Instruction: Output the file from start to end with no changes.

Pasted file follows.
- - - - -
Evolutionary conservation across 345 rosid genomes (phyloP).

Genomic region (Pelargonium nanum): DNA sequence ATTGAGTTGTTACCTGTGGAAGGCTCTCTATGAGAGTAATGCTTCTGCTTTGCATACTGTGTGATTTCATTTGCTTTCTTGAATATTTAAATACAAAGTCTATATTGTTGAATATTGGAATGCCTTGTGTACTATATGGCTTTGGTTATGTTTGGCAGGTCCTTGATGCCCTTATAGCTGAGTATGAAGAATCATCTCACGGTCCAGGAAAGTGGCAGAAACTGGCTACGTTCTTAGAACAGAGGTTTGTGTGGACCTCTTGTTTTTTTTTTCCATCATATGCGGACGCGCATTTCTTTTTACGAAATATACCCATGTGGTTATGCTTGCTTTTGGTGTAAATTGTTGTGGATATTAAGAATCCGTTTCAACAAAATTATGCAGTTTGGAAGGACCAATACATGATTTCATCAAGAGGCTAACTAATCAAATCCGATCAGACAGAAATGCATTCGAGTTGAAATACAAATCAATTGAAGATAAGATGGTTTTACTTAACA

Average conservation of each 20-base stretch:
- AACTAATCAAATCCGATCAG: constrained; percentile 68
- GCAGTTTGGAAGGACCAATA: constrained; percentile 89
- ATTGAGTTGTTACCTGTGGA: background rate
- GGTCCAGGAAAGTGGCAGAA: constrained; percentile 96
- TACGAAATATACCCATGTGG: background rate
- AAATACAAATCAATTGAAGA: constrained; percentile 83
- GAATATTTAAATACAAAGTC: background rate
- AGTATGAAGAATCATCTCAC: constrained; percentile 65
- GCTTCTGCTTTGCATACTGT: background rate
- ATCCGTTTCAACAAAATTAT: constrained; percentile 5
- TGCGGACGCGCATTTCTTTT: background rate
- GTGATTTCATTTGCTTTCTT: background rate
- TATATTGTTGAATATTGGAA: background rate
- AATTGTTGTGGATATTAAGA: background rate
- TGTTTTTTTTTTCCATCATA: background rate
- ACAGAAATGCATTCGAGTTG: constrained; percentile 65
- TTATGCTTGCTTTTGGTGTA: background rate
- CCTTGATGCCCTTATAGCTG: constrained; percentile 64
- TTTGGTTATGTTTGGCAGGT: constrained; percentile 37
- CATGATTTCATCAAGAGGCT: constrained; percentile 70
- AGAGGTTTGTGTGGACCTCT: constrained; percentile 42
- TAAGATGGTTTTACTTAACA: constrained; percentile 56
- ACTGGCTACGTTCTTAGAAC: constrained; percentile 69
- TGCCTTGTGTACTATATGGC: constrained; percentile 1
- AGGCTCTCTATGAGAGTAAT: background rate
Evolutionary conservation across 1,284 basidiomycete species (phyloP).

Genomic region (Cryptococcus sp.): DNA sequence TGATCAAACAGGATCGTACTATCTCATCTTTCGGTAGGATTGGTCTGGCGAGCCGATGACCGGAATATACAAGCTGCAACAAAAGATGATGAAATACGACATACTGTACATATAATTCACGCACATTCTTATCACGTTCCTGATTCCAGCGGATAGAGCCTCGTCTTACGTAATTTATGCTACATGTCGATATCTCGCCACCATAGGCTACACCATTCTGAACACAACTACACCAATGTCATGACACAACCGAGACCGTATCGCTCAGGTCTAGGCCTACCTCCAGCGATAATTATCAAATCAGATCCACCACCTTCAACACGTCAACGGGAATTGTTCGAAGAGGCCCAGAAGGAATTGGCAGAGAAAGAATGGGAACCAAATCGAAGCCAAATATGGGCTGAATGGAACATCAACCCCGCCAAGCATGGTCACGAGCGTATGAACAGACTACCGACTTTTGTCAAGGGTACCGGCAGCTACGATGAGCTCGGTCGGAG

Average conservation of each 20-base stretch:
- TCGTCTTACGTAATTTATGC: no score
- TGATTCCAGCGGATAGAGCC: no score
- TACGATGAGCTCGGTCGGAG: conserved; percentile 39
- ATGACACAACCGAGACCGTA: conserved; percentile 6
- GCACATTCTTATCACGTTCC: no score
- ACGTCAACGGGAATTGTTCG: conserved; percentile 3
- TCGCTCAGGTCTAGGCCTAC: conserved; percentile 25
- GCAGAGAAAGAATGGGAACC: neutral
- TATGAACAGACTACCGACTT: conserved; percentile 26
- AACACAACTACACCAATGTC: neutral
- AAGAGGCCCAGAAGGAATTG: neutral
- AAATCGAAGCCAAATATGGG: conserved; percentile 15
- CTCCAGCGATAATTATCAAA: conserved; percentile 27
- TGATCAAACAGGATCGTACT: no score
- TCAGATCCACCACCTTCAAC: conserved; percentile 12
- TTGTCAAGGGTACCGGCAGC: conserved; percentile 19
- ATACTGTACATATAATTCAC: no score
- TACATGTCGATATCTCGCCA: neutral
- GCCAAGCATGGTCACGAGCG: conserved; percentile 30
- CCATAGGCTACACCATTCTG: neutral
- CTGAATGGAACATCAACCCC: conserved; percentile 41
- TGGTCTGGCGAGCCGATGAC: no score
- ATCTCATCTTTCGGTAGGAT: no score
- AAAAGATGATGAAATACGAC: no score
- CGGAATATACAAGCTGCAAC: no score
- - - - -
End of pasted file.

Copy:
Evolutionary conservation across 345 rosid genomes (phyloP).

Genomic region (Pelargonium nanum): DNA sequence ATTGAGTTGTTACCTGTGGAAGGCTCTCTATGAGAGTAATGCTTCTGCTTTGCATACTGTGTGATTTCATTTGCTTTCTTGAATATTTAAATACAAAGTCTATATTGTTGAATATTGGAATGCCTTGTGTACTATATGGCTTTGGTTATGTTTGGCAGGTCCTTGATGCCCTTATAGCTGAGTATGAAGAATCATCTCACGGTCCAGGAAAGTGGCAGAAACTGGCTACGTTCTTAGAACAGAGGTTTGTGTGGACCTCTTGTTTTTTTTTTCCATCATATGCGGACGCGCATTTCTTTTTACGAAATATACCCATGTGGTTATGCTTGCTTTTGGTGTAAATTGTTGTGGATATTAAGAATCCGTTTCAACAAAATTATGCAGTTTGGAAGGACCAATACATGATTTCATCAAGAGGCTAACTAATCAAATCCGATCAGACAGAAATGCATTCGAGTTGAAATACAAATCAATTGAAGATAAGATGGTTTTACTTAACA

Average conservation of each 20-base stretch:
- AACTAATCAAATCCGATCAG: constrained; percentile 68
- GCAGTTTGGAAGGACCAATA: constrained; percentile 89
- ATTGAGTTGTTACCTGTGGA: background rate
- GGTCCAGGAAAGTGGCAGAA: constrained; percentile 96
- TACGAAATATACCCATGTGG: background rate
- AAATACAAATCAATTGAAGA: constrained; percentile 83
- GAATATTTAAATACAAAGTC: background rate
- AGTATGAAGAATCATCTCAC: constrained; percentile 65
- GCTTCTGCTTTGCATACTGT: background rate
- ATCCGTTTCAACAAAATTAT: constrained; percentile 5
- TGCGGACGCGCATTTCTTTT: background rate
- GTGATTTCATTTGCTTTCTT: background rate
- TATATTGTTGAATATTGGAA: background rate
- AATTGTTGTGGATATTAAGA: background rate
- TGTTTTTTTTTTCCATCATA: background rate
- ACAGAAATGCATTCGAGTTG: constrained; percentile 65
- TTATGCTTGCTTTTGGTGTA: background rate
- CCTTGATGCCCTTATAGCTG: constrained; percentile 64
- TTTGGTTATGTTTGGCAGGT: constrained; percentile 37
- CATGATTTCATCAAGAGGCT: constrained; percentile 70
- AGAGGTTTGTGTGGACCTCT: constrained; percentile 42
- TAAGATGGTTTTACTTAACA: constrained; percentile 56
- ACTGGCTACGTTCTTAGAAC: constrained; percentile 69
- TGCCTTGTGTACTATATGGC: constrained; percentile 1
- AGGCTCTCTATGAGAGTAAT: background rate
Evolutionary conservation across 1,284 basidiomycete species (phyloP).

Genomic region (Cryptococcus sp.): DNA sequence TGATCAAACAGGATCGTACTATCTCATCTTTCGGTAGGATTGGTCTGGCGAGCCGATGACCGGAATATACAAGCTGCAACAAAAGATGATGAAATACGACATACTGTACATATAATTCACGCACATTCTTATCACGTTCCTGATTCCAGCGGATAGAGCCTCGTCTTACGTAATTTATGCTACATGTCGATATCTCGCCACCATAGGCTACACCATTCTGAACACAACTACACCAATGTCATGACACAACCGAGACCGTATCGCTCAGGTCTAGGCCTACCTCCAGCGATAATTATCAAATCAGATCCACCACCTTCAACACGTCAACGGGAATTGTTCGAAGAGGCCCAGAAGGAATTGGCAGAGAAAGAATGGGAACCAAATCGAAGCCAAATATGGGCTGAATGGAACATCAACCCCGCCAAGCATGGTCACGAGCGTATGAACAGACTACCGACTTTTGTCAAGGGTACCGGCAGCTACGATGAGCTCGGTCGGAG

Average conservation of each 20-base stretch:
- TCGTCTTACGTAATTTATGC: no score
- TGATTCCAGCGGATAGAGCC: no score
- TACGATGAGCTCGGTCGGAG: conserved; percentile 39
- ATGACACAACCGAGACCGTA: conserved; percentile 6
- GCACATTCTTATCACGTTCC: no score
- ACGTCAACGGGAATTGTTCG: conserved; percentile 3
- TCGCTCAGGTCTAGGCCTAC: conserved; percentile 25
- GCAGAGAAAGAATGGGAACC: neutral
- TATGAACAGACTACCGACTT: conserved; percentile 26
- AACACAACTACACCAATGTC: neutral
- AAGAGGCCCAGAAGGAATTG: neutral
- AAATCGAAGCCAAATATGGG: conserved; percentile 15
- CTCCAGCGATAATTATCAAA: conserved; percentile 27
- TGATCAAACAGGATCGTACT: no score
- TCAGATCCACCACCTTCAAC: conserved; percentile 12
- TTGTCAAGGGTACCGGCAGC: conserved; percentile 19
- ATACTGTACATATAATTCAC: no score
- TACATGTCGATATCTCGCCA: neutral
- GCCAAGCATGGTCACGAGCG: conserved; percentile 30
- CCATAGGCTACACCATTCTG: neutral
- CTGAATGGAACATCAACCCC: conserved; percentile 41
- TGGTCTGGCGAGCCGATGAC: no score
- ATCTCATCTTTCGGTAGGAT: no score
- AAAAGATGATGAAATACGAC: no score
- CGGAATATACAAGCTGCAAC: no score